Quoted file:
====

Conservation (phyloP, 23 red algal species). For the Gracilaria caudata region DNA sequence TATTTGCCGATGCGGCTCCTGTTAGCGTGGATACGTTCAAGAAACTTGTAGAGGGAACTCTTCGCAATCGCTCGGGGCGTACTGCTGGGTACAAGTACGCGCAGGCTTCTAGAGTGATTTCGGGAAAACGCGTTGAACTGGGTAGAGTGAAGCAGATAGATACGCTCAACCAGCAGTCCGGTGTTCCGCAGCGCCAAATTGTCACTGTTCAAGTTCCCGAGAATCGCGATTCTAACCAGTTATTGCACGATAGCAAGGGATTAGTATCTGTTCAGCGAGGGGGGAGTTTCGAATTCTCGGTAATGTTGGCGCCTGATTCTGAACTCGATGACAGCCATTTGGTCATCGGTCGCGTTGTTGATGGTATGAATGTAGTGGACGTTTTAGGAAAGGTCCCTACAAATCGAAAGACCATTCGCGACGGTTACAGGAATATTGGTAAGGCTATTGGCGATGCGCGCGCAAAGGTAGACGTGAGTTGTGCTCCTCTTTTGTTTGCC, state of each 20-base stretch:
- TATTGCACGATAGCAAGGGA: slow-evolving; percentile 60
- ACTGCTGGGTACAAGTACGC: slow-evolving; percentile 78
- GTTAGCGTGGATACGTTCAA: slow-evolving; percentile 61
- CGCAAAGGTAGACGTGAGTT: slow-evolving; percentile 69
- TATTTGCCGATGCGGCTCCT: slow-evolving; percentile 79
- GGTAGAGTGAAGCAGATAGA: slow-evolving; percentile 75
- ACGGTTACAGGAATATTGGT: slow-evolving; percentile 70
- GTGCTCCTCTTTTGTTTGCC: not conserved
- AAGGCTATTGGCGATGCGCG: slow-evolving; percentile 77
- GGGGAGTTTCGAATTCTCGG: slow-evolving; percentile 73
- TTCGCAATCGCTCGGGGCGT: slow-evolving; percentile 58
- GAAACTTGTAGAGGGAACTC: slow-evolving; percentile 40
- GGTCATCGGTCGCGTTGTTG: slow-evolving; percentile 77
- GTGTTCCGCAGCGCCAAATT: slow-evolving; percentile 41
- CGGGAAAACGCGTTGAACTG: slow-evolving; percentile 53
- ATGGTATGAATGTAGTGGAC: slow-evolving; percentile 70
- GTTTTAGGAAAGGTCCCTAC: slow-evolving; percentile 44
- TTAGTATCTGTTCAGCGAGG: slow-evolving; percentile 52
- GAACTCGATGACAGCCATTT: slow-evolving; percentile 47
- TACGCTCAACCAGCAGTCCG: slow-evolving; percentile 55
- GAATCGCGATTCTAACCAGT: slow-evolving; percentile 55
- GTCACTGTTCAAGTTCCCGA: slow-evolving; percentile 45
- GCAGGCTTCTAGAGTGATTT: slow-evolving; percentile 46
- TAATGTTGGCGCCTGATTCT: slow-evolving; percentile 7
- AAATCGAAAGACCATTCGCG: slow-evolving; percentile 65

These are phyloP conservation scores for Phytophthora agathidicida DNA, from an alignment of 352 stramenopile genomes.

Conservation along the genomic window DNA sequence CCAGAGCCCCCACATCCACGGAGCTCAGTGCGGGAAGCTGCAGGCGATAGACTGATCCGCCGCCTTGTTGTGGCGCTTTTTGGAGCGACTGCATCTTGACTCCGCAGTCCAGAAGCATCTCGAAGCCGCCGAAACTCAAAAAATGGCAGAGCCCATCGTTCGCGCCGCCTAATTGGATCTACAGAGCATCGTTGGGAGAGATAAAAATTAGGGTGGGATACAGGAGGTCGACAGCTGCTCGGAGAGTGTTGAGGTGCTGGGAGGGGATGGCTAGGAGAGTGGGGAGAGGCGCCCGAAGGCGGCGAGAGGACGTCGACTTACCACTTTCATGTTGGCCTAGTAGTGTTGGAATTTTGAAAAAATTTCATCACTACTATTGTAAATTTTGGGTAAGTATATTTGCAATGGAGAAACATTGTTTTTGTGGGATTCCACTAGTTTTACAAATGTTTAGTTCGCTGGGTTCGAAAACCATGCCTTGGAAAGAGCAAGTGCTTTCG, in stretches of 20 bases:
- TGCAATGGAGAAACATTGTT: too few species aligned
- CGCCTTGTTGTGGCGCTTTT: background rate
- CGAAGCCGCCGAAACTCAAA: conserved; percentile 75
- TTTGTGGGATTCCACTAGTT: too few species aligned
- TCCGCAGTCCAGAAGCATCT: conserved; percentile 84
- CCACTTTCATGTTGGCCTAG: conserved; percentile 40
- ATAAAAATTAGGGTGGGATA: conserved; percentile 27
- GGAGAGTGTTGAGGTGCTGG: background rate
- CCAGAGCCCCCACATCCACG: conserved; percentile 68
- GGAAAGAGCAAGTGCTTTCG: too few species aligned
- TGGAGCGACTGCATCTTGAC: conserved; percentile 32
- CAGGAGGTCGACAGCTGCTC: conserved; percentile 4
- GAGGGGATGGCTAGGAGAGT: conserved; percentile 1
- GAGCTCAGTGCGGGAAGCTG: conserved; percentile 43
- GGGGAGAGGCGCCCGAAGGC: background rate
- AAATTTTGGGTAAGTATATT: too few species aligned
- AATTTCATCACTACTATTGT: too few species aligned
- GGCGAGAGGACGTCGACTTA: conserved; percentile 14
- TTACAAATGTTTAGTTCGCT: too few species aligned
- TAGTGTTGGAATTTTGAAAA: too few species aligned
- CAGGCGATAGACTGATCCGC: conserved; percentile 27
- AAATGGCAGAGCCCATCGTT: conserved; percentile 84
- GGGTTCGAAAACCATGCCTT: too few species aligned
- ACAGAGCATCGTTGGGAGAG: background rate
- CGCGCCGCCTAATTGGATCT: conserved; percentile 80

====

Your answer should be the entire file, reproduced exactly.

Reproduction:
Conservation (phyloP, 23 red algal species). For the Gracilaria caudata region DNA sequence TATTTGCCGATGCGGCTCCTGTTAGCGTGGATACGTTCAAGAAACTTGTAGAGGGAACTCTTCGCAATCGCTCGGGGCGTACTGCTGGGTACAAGTACGCGCAGGCTTCTAGAGTGATTTCGGGAAAACGCGTTGAACTGGGTAGAGTGAAGCAGATAGATACGCTCAACCAGCAGTCCGGTGTTCCGCAGCGCCAAATTGTCACTGTTCAAGTTCCCGAGAATCGCGATTCTAACCAGTTATTGCACGATAGCAAGGGATTAGTATCTGTTCAGCGAGGGGGGAGTTTCGAATTCTCGGTAATGTTGGCGCCTGATTCTGAACTCGATGACAGCCATTTGGTCATCGGTCGCGTTGTTGATGGTATGAATGTAGTGGACGTTTTAGGAAAGGTCCCTACAAATCGAAAGACCATTCGCGACGGTTACAGGAATATTGGTAAGGCTATTGGCGATGCGCGCGCAAAGGTAGACGTGAGTTGTGCTCCTCTTTTGTTTGCC, state of each 20-base stretch:
- TATTGCACGATAGCAAGGGA: slow-evolving; percentile 60
- ACTGCTGGGTACAAGTACGC: slow-evolving; percentile 78
- GTTAGCGTGGATACGTTCAA: slow-evolving; percentile 61
- CGCAAAGGTAGACGTGAGTT: slow-evolving; percentile 69
- TATTTGCCGATGCGGCTCCT: slow-evolving; percentile 79
- GGTAGAGTGAAGCAGATAGA: slow-evolving; percentile 75
- ACGGTTACAGGAATATTGGT: slow-evolving; percentile 70
- GTGCTCCTCTTTTGTTTGCC: not conserved
- AAGGCTATTGGCGATGCGCG: slow-evolving; percentile 77
- GGGGAGTTTCGAATTCTCGG: slow-evolving; percentile 73
- TTCGCAATCGCTCGGGGCGT: slow-evolving; percentile 58
- GAAACTTGTAGAGGGAACTC: slow-evolving; percentile 40
- GGTCATCGGTCGCGTTGTTG: slow-evolving; percentile 77
- GTGTTCCGCAGCGCCAAATT: slow-evolving; percentile 41
- CGGGAAAACGCGTTGAACTG: slow-evolving; percentile 53
- ATGGTATGAATGTAGTGGAC: slow-evolving; percentile 70
- GTTTTAGGAAAGGTCCCTAC: slow-evolving; percentile 44
- TTAGTATCTGTTCAGCGAGG: slow-evolving; percentile 52
- GAACTCGATGACAGCCATTT: slow-evolving; percentile 47
- TACGCTCAACCAGCAGTCCG: slow-evolving; percentile 55
- GAATCGCGATTCTAACCAGT: slow-evolving; percentile 55
- GTCACTGTTCAAGTTCCCGA: slow-evolving; percentile 45
- GCAGGCTTCTAGAGTGATTT: slow-evolving; percentile 46
- TAATGTTGGCGCCTGATTCT: slow-evolving; percentile 7
- AAATCGAAAGACCATTCGCG: slow-evolving; percentile 65

These are phyloP conservation scores for Phytophthora agathidicida DNA, from an alignment of 352 stramenopile genomes.

Conservation along the genomic window DNA sequence CCAGAGCCCCCACATCCACGGAGCTCAGTGCGGGAAGCTGCAGGCGATAGACTGATCCGCCGCCTTGTTGTGGCGCTTTTTGGAGCGACTGCATCTTGACTCCGCAGTCCAGAAGCATCTCGAAGCCGCCGAAACTCAAAAAATGGCAGAGCCCATCGTTCGCGCCGCCTAATTGGATCTACAGAGCATCGTTGGGAGAGATAAAAATTAGGGTGGGATACAGGAGGTCGACAGCTGCTCGGAGAGTGTTGAGGTGCTGGGAGGGGATGGCTAGGAGAGTGGGGAGAGGCGCCCGAAGGCGGCGAGAGGACGTCGACTTACCACTTTCATGTTGGCCTAGTAGTGTTGGAATTTTGAAAAAATTTCATCACTACTATTGTAAATTTTGGGTAAGTATATTTGCAATGGAGAAACATTGTTTTTGTGGGATTCCACTAGTTTTACAAATGTTTAGTTCGCTGGGTTCGAAAACCATGCCTTGGAAAGAGCAAGTGCTTTCG, in stretches of 20 bases:
- TGCAATGGAGAAACATTGTT: too few species aligned
- CGCCTTGTTGTGGCGCTTTT: background rate
- CGAAGCCGCCGAAACTCAAA: conserved; percentile 75
- TTTGTGGGATTCCACTAGTT: too few species aligned
- TCCGCAGTCCAGAAGCATCT: conserved; percentile 84
- CCACTTTCATGTTGGCCTAG: conserved; percentile 40
- ATAAAAATTAGGGTGGGATA: conserved; percentile 27
- GGAGAGTGTTGAGGTGCTGG: background rate
- CCAGAGCCCCCACATCCACG: conserved; percentile 68
- GGAAAGAGCAAGTGCTTTCG: too few species aligned
- TGGAGCGACTGCATCTTGAC: conserved; percentile 32
- CAGGAGGTCGACAGCTGCTC: conserved; percentile 4
- GAGGGGATGGCTAGGAGAGT: conserved; percentile 1
- GAGCTCAGTGCGGGAAGCTG: conserved; percentile 43
- GGGGAGAGGCGCCCGAAGGC: background rate
- AAATTTTGGGTAAGTATATT: too few species aligned
- AATTTCATCACTACTATTGT: too few species aligned
- GGCGAGAGGACGTCGACTTA: conserved; percentile 14
- TTACAAATGTTTAGTTCGCT: too few species aligned
- TAGTGTTGGAATTTTGAAAA: too few species aligned
- CAGGCGATAGACTGATCCGC: conserved; percentile 27
- AAATGGCAGAGCCCATCGTT: conserved; percentile 84
- GGGTTCGAAAACCATGCCTT: too few species aligned
- ACAGAGCATCGTTGGGAGAG: background rate
- CGCGCCGCCTAATTGGATCT: conserved; percentile 80